I set the controls, I pioneer
the seeding of the ionosphere.
I translate the Bible into velociraptor.
If you had told me a year ago that I would be poring over poems by a swaggering, abrasive jerk named “Michael Robbins” (distinguishing the poet’s persona from the man behind the mask), with titles such as “Alien vs. Predator” and “My New Asshole,” I would have raised a very skeptical brow. But then I began reading: “Somehow I sidle, I kick-start, / I hot-wire my monkey heart. / I take my walking slow.” God has a strange sense of humor.
Too often, talk about America and the sweep of American history follows a predictable script, either idealizing (yes, yes, there have been some blemishes, but what a glorious saga!) or of the Howard Zinn variety (how capitalism, nationalism, racism, sexism, etc. have run rampant, and how the People have valiantly fought to assert their rights). Amy S. Greenberg’s A Wicked War: Polk, Clay, Lincoln, and the 1846 Invasion of Mexico (Knopf, $30. 342 pp.) is something different, and more interesting.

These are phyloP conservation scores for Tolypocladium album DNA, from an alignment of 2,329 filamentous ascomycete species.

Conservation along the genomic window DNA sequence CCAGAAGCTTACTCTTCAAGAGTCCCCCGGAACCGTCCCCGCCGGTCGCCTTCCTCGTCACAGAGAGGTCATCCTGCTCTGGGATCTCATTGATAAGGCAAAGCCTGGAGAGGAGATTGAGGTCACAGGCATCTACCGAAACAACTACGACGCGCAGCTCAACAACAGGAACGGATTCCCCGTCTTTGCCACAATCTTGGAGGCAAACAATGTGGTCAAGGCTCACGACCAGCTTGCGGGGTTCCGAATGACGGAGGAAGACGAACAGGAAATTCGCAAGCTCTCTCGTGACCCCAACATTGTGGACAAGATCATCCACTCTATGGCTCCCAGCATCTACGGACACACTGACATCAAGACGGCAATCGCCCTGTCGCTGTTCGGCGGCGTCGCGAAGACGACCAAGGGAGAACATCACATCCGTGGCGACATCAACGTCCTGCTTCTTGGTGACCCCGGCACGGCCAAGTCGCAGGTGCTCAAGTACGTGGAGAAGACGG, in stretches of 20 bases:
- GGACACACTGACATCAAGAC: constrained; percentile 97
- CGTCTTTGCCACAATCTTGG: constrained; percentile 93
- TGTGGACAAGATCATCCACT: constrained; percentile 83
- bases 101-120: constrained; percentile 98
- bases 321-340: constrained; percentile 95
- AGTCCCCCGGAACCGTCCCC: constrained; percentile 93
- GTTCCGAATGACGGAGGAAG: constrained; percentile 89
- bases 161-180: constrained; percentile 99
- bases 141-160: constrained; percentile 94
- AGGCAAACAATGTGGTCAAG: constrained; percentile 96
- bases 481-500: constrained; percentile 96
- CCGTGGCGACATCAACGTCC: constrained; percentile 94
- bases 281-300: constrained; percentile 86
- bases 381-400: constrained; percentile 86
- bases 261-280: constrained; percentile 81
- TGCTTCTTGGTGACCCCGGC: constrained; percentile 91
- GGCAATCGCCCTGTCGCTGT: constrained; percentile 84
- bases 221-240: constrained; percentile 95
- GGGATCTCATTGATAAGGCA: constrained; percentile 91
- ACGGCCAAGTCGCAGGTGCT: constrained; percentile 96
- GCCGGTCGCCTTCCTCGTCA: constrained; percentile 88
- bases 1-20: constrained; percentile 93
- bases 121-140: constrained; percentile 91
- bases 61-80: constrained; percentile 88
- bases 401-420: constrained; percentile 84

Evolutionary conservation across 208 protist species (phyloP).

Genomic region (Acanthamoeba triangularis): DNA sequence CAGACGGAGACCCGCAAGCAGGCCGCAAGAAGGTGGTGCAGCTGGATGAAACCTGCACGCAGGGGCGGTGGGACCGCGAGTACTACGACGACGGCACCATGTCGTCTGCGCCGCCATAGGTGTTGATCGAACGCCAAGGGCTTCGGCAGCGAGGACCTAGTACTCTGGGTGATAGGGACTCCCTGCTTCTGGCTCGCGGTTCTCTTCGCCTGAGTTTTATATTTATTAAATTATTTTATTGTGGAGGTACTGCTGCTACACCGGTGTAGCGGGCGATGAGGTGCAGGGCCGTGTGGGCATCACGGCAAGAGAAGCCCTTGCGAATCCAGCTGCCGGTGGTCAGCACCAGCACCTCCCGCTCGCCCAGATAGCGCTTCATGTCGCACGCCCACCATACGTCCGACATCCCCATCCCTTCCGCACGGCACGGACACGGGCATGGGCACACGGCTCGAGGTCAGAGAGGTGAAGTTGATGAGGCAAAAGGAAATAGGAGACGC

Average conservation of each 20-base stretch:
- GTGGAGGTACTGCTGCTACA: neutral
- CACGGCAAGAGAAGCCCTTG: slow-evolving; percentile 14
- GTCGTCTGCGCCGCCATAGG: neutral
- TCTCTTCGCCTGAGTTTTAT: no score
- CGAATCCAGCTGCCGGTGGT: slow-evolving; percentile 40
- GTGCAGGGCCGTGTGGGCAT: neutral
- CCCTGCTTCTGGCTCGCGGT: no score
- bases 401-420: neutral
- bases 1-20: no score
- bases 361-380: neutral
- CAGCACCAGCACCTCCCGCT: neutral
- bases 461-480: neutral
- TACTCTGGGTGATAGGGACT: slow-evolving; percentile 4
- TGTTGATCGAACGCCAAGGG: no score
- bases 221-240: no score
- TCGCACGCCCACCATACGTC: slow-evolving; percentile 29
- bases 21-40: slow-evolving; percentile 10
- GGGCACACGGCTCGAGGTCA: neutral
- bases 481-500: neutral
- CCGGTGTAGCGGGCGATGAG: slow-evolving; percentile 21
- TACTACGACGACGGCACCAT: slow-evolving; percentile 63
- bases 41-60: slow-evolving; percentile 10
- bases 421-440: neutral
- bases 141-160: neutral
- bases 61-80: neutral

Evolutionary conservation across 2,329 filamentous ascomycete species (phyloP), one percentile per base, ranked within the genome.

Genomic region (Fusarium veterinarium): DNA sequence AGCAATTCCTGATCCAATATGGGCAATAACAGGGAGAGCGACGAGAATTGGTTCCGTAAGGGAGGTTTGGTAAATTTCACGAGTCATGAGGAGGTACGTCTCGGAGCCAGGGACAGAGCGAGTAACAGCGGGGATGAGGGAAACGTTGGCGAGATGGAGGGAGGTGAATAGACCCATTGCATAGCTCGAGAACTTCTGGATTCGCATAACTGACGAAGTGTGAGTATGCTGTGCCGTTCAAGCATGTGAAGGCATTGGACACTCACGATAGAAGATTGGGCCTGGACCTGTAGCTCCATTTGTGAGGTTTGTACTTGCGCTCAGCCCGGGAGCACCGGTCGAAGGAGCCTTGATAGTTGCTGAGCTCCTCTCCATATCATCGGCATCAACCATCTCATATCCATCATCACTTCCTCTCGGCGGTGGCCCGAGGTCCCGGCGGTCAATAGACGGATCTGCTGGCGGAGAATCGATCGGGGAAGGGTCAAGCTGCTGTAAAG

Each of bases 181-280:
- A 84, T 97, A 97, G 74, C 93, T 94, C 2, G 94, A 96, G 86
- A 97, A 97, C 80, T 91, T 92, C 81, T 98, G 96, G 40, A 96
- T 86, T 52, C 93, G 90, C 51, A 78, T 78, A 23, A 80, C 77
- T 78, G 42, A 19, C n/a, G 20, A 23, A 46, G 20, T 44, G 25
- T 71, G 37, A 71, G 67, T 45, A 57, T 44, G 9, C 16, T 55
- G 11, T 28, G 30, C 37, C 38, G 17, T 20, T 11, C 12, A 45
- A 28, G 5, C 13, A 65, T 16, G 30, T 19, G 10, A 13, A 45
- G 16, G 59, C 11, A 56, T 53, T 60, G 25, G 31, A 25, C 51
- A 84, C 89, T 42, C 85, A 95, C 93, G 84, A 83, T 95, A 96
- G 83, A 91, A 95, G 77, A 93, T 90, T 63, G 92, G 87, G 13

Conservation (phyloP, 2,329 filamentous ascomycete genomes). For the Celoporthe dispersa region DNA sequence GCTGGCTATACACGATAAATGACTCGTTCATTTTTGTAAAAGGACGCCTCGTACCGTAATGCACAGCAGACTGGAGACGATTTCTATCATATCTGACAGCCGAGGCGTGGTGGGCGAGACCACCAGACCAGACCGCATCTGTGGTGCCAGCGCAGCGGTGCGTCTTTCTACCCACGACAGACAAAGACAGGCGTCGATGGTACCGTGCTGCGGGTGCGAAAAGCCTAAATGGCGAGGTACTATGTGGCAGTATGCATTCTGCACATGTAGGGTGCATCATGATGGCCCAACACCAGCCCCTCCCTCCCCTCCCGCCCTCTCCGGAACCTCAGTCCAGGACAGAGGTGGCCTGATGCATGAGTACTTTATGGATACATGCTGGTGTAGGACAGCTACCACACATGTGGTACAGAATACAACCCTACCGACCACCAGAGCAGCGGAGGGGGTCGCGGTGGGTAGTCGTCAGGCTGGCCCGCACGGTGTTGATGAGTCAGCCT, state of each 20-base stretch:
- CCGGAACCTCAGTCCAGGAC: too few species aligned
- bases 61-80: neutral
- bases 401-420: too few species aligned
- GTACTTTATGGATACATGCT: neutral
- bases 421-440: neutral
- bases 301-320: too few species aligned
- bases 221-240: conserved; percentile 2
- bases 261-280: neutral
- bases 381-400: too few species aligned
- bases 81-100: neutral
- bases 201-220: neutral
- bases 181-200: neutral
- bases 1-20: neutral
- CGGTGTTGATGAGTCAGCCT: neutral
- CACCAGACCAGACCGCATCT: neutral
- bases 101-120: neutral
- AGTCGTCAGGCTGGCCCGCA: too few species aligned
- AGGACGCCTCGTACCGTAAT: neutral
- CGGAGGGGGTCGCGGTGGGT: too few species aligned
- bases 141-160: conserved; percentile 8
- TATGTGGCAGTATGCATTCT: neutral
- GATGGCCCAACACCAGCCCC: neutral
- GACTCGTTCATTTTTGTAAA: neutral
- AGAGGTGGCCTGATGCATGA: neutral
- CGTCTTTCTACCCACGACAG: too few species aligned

Greenberg’s sobering title comes from Ulysses S. Grant, who wrote in 1879, “I do not think there was ever a more wicked war than that waged by the United States on Mexico. I thought so at the time, when I was a youngster, only I had not moral courage enough to resign.” Not much wiggle room there.
Greenberg tells this story because she believes that the significance of the Mexican War has been greatly underestimated. “Though both its justification and its consequences are dim now,” she writes, “this, America’s first war against another republic, decisively broke with the past, shaped the future, and to this day affects how the United States acts in the world.”